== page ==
Dinner, more often than not, is a protein (grassfed beef or organic chicken) and a vegetable. We have gotten really good about cutting out unnecessary carbs. Yes, macaroni and cheese is delicious. But even if it’s organic, we just don’t need to cook and eat that multiple times a week. And for those wondering, organic mac & cheese is not healthy. It’s just organic. Organic and healthy are not the same thing. This is still a common misconception, so I figured I would throw that out there.
By keeping dinner simple, not only is it healthier, but there’s less to clean afterwards. My daughter can typically eat just about anything we cook, so we don’t have to prep a bunch of separate stuff for her. That’s super helpful!
I also make bone broth on the weekend and we will drink that with dinner during the week until we run out. Again, I’m not going to try to school everyone on the benefits of bone broth. Look it up and decide if it works for you. My husband and I are believers, and my husband hardly buys into any of my “hippie crap” as he calls it. But bone broth? Yeah, he’s a fan.
But what about when I want a pizza? Or pasta? Or what if I’m out with friends at a nice restaurant and the seafood risotto is calling my name? Eat the pizza. Eat the pasta. Eat the risotto. Just don’t eat that way at every meal, every day, and don’t eat yourself sick.
Moderation means more often than not I am eating the “healthy/balanced” stuff. So when I do stuff my face with delicious risotto, I can enjoy it without feeling like a totally terrible person about it (which would result in binging on more less-than-ideal food choices over the new few days/weeks/months/years with the thought-process of, “You already screwed up so might as well keep screwing up”). If I don’t allow myself some guilt-free treats, meals etc. sometimes, I will drive myself nuts. And that’s not going to help.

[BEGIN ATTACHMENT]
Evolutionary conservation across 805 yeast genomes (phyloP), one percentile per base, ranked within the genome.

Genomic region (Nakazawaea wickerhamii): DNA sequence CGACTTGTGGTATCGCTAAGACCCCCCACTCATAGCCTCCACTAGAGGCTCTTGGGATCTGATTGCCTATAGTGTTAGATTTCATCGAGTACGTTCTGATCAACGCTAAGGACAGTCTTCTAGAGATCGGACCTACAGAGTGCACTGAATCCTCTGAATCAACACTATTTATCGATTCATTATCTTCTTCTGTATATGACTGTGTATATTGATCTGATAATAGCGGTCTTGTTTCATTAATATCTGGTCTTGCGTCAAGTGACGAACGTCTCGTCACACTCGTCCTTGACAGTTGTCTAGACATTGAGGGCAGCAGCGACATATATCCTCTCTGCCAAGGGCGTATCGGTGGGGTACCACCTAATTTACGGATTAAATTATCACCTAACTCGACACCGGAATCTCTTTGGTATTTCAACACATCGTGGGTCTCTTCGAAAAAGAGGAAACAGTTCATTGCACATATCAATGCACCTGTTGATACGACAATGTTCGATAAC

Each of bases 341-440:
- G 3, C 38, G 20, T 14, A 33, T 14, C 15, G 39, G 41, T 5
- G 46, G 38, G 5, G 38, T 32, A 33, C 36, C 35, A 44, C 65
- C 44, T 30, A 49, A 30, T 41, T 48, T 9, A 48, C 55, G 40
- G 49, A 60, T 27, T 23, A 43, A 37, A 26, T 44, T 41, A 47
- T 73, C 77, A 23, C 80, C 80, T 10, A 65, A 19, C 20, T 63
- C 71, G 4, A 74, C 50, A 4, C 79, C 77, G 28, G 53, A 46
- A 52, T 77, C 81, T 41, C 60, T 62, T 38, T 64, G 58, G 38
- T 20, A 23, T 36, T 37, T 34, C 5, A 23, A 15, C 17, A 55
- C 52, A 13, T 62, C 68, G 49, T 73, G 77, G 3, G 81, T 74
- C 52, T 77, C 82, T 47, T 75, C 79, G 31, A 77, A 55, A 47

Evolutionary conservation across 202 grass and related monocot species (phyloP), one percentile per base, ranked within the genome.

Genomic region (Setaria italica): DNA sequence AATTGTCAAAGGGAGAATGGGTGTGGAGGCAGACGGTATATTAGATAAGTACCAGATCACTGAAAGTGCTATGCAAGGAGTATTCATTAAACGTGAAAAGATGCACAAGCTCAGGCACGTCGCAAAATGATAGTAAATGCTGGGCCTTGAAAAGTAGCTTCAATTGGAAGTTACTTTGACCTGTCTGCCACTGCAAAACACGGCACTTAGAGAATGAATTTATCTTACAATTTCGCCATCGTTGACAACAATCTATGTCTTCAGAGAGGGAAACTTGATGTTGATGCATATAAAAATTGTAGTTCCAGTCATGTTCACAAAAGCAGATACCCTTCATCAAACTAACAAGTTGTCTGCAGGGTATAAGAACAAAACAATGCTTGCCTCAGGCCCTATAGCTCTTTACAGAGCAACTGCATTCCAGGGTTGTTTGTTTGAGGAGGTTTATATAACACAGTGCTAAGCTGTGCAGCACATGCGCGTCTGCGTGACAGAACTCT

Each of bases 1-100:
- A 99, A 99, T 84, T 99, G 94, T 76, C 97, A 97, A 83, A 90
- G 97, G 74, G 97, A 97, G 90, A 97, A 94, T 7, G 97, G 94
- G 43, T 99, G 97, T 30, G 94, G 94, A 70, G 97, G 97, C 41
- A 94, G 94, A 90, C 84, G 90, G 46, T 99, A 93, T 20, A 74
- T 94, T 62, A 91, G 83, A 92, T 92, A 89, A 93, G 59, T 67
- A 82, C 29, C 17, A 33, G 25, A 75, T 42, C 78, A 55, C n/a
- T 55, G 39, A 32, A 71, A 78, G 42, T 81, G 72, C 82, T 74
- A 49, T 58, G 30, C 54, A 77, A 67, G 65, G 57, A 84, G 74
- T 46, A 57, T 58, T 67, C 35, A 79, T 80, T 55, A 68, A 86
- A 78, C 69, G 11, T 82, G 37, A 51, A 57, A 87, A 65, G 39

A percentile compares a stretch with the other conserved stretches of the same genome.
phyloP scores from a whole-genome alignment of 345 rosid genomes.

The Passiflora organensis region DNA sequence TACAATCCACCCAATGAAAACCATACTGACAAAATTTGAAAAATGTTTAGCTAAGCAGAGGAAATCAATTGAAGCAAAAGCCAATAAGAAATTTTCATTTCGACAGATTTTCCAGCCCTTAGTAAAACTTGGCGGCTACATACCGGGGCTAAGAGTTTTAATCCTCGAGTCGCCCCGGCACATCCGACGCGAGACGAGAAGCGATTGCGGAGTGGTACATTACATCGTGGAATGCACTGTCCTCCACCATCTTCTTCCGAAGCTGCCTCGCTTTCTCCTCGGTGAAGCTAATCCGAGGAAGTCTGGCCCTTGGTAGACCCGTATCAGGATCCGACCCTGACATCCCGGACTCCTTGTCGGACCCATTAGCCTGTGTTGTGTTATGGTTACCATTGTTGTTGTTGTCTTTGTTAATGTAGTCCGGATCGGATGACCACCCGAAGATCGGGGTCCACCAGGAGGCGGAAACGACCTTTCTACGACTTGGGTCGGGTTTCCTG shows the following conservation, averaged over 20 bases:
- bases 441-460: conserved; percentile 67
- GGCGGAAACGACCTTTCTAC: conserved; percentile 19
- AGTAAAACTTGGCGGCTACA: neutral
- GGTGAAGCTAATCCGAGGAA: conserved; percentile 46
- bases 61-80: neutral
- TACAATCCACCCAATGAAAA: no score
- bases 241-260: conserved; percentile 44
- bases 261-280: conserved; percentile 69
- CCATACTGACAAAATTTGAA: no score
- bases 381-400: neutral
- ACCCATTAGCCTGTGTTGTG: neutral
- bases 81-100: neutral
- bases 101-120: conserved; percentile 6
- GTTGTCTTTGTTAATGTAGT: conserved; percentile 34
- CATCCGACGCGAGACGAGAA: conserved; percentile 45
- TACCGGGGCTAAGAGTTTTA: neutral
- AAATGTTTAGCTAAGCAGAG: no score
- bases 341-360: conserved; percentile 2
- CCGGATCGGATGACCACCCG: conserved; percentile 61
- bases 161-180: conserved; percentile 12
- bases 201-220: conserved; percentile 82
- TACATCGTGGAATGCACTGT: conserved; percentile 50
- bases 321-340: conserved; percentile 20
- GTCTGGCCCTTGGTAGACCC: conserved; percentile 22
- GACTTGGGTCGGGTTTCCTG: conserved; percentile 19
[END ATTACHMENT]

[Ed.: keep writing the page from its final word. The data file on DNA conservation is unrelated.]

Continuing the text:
Okay, but what about exercise? Did I mention I hate exercise? I do. With every fibre of my being. Every minute of a workout, I hate the person yelling at me in the workout video, I hate the people I run past in my neighborhood (people who are just outside being normal people but they aren’t running at the moment like me, so I hate them) and I hate everyone in the world who isn’t working out at that exact moment I’m working out. Because that just seems unfair. I would rather be eating, sleeping, watching paint dry etc. than working out.
But I do it. Lately that means I do T25. 25 minutes of an actual workout I can do at home with very minimal equipment after my kid is in bed. Don’t have weights? Use canned goods. Don’t have a mat? Roll out a soft rug. You don’t need much and you don’t have to be in amazing shape to do it. There are modifying moves in every video. And if you can’t do those, then just do something. That’s my motto. “Crap, I can’t even do what modifying girl is doing. Okay, I’ll just alternate knee-ups until they switch to a move I can do.” I’ve played this card many times. Sometimes for what seems like half of the workout video. And I’ve still seen results. So there’s that.